My new New Year’s tradition — start the new year off wrong. I am not much for making resolutions, although I know they are helpful for some. It is better for me to know what direction I want to be heading, set a goal or two, keep my head on straight in the present. Thus my fresh philosophy of starting from the bottom, make that one mistake or big sin on January 1, start at the bottom and let the year be a one at a time trip up the stairs.
As a Christian, I am someone who believes that each day could be that way. I think that is something everyone understands, even if you don’t believe in God the same way that I do. Putting it into practice, actually living like I believe it, is another story. For me, each day starts with simple prayer, with an emphasis on simple. Thank you is an essential ingredient of each of my prayers, sometimes all that I can pray, but I also try to ask for assistance in trusting — the key to my making it through most days. I need not only to trust God and, yes, to trust myself. That means being willing to accept that I am going to make mistakes, trust that no mistake is going to destroy me, no mistake unforgiveable.
That can change me in so many ways, change my relationships. If I can forgive myself, trust myself and my God to leave each trespass behind, then I have to accept that the same goes for anyone else.
Paul understood that. He wrote about that in his letter to the Christians in Corinth —
9 But he said to me, “My grace is sufficient for you, for my power is made perfect in weakness.” Therefore I will boast all the more gladly about my weaknesses, so that Christ’s power may rest on me. — II Corinthians 12:9 NIV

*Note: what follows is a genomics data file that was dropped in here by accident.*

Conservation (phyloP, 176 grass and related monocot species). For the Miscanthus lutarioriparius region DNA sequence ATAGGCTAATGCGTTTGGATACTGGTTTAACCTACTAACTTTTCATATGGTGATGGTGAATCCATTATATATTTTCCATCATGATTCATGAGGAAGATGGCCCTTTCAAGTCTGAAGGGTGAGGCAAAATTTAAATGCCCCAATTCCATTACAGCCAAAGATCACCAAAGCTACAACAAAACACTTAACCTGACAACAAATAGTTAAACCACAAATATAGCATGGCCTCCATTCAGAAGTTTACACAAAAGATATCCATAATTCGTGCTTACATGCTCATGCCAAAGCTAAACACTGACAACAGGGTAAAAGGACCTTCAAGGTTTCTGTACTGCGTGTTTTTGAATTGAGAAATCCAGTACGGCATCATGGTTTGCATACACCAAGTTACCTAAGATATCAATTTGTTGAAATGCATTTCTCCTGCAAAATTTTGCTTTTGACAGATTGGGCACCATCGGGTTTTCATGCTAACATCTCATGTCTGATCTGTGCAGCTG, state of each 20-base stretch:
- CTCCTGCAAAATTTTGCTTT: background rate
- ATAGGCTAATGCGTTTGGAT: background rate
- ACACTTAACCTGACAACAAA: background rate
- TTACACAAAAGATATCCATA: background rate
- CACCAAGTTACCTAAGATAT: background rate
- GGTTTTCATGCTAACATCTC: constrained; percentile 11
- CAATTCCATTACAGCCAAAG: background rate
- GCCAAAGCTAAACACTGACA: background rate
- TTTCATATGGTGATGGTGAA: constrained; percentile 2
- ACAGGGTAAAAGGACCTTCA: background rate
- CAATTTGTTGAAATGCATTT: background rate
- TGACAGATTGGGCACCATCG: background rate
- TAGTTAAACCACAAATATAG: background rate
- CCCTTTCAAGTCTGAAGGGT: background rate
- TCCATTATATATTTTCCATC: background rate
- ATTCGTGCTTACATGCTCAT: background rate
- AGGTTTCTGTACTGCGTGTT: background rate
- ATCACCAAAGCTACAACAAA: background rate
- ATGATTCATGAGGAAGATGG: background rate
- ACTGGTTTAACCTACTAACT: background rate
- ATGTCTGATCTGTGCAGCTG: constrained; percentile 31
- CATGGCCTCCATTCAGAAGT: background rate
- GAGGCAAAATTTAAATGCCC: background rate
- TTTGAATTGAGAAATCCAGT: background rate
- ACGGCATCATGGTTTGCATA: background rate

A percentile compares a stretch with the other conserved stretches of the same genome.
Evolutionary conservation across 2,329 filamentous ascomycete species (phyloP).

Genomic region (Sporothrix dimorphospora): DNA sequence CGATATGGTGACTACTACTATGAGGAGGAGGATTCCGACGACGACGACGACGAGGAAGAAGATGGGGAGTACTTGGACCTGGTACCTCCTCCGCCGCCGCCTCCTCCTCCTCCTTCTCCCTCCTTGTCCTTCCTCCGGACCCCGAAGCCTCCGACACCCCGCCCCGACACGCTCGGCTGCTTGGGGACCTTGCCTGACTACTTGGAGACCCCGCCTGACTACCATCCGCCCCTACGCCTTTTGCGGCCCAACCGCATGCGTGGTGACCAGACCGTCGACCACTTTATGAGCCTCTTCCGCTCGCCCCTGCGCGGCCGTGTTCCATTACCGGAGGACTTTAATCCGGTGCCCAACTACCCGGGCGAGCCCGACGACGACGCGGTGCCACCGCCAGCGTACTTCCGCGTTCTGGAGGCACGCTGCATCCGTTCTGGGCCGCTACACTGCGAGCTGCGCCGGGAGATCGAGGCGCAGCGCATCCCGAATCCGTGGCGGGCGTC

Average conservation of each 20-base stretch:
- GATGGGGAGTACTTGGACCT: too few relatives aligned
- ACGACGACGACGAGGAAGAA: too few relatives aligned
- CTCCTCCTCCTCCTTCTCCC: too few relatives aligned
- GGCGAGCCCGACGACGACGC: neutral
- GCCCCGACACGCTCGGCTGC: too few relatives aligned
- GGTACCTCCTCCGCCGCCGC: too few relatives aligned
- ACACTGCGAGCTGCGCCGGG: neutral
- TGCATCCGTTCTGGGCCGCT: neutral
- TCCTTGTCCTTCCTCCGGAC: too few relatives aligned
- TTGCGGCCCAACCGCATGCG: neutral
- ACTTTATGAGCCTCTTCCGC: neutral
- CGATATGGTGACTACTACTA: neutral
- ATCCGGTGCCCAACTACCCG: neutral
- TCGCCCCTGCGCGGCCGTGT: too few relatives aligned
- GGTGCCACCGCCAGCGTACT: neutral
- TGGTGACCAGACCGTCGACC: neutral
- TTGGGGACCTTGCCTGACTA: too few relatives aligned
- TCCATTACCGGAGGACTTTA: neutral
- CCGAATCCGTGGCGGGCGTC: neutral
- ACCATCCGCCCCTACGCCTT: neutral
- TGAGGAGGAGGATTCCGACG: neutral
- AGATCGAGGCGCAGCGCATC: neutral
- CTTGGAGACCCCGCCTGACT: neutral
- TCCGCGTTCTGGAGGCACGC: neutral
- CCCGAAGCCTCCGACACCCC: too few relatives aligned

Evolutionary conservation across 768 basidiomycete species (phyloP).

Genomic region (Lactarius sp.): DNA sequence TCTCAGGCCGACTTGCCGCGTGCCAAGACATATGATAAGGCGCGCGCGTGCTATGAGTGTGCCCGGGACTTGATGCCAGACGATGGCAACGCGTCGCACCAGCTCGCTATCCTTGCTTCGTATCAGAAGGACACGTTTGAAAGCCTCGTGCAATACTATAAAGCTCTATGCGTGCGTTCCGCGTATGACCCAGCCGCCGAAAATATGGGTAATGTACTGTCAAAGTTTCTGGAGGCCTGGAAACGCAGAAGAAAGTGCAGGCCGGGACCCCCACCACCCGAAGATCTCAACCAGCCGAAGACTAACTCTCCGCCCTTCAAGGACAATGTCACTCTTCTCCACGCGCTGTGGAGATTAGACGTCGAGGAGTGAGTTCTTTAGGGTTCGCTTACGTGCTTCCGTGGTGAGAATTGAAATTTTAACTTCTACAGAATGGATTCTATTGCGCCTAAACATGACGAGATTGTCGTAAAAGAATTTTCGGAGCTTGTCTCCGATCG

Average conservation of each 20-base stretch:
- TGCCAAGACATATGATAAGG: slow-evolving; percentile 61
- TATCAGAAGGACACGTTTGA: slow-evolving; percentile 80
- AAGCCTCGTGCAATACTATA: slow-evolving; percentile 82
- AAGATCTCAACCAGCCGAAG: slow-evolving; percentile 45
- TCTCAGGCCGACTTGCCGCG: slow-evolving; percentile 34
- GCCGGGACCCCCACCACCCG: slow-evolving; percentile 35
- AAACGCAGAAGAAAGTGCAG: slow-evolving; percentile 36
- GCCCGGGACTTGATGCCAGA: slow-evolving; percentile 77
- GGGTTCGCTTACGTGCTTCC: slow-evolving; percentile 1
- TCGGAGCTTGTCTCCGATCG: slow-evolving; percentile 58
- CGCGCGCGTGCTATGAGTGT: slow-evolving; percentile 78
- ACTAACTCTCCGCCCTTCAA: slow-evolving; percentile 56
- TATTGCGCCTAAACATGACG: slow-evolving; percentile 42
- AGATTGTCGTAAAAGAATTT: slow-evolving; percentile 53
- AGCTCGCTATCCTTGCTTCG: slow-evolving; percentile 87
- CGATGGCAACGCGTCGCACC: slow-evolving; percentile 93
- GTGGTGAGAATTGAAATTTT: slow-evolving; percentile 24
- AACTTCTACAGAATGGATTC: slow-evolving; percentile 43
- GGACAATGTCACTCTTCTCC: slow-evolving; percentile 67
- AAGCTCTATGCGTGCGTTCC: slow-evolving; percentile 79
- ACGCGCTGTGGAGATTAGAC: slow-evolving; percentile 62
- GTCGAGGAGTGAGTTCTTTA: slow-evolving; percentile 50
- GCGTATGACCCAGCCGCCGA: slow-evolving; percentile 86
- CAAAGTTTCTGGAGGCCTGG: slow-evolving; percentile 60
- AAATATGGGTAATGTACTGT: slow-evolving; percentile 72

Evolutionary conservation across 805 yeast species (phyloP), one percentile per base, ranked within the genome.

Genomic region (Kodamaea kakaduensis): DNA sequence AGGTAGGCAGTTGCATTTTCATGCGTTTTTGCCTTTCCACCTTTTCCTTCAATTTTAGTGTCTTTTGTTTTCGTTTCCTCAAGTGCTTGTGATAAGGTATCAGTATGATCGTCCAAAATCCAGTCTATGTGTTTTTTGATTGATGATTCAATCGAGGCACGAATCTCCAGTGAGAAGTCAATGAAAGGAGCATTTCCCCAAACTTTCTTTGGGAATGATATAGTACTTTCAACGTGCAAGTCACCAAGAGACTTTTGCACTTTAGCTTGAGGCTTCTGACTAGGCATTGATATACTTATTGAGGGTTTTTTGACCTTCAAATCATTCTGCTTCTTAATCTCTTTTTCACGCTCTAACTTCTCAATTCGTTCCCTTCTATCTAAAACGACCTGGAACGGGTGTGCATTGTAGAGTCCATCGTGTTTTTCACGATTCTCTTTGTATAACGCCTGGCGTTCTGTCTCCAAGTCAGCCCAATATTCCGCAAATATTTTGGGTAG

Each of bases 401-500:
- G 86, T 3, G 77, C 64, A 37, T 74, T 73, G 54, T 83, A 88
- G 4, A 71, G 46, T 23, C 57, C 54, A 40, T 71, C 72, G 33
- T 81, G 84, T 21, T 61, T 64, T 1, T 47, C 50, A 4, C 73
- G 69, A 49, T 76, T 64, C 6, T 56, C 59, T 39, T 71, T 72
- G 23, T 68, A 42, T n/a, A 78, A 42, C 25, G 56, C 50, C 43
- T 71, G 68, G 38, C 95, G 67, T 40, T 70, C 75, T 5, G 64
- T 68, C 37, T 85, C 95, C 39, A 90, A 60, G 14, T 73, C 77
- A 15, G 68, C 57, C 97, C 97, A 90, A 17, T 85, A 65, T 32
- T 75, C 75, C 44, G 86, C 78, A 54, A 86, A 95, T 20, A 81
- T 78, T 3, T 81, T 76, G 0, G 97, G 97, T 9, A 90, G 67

I sometimes wonder if that thorn he speaks about, that weakness, involved the standards he set for himself and others. What he wrote before and after the quoted verse seems to say that. Paul had made a mistake, needed to ask forgiveness, admit his weakness and move past it. He was a flawed man, but I think he knew that his weaknesses could make him strong. But I think he also had little tolerance for weakness in others, and overcoming that was difficult for him. That had to change and he knew it. After all, being aware of those weaknesses allowed him to be open to trusting in Christ, to God’s power.
So I start from weakness, knowing that moving on from that makes me strong. That realization seems more realistic to me, allows me to understand myself a little bit better. A New Year doesn’t need to be that year where everything gets better, not if I realize that bad things and good things happen all the time, every year. Really what makes an day, week, month, season, or year good or bad is how I choose it to be. There are going to be blessings, far more than I will ever notice. There are going to be challenges, tragedies, mistakes and most I will be aware of. When I learn to say thanks in everything, trust, then I know I will make it — just like I have up to this point in time.
I wonder where those stairs are taking me? Ever think about that? How many stairs do I have left to climb? Each year that goes by, I take those steps a little slower, rest a little more often, even let others help me up the next one and help someone up their own step.
Start the new year off wrong. I dare you. Let it change you.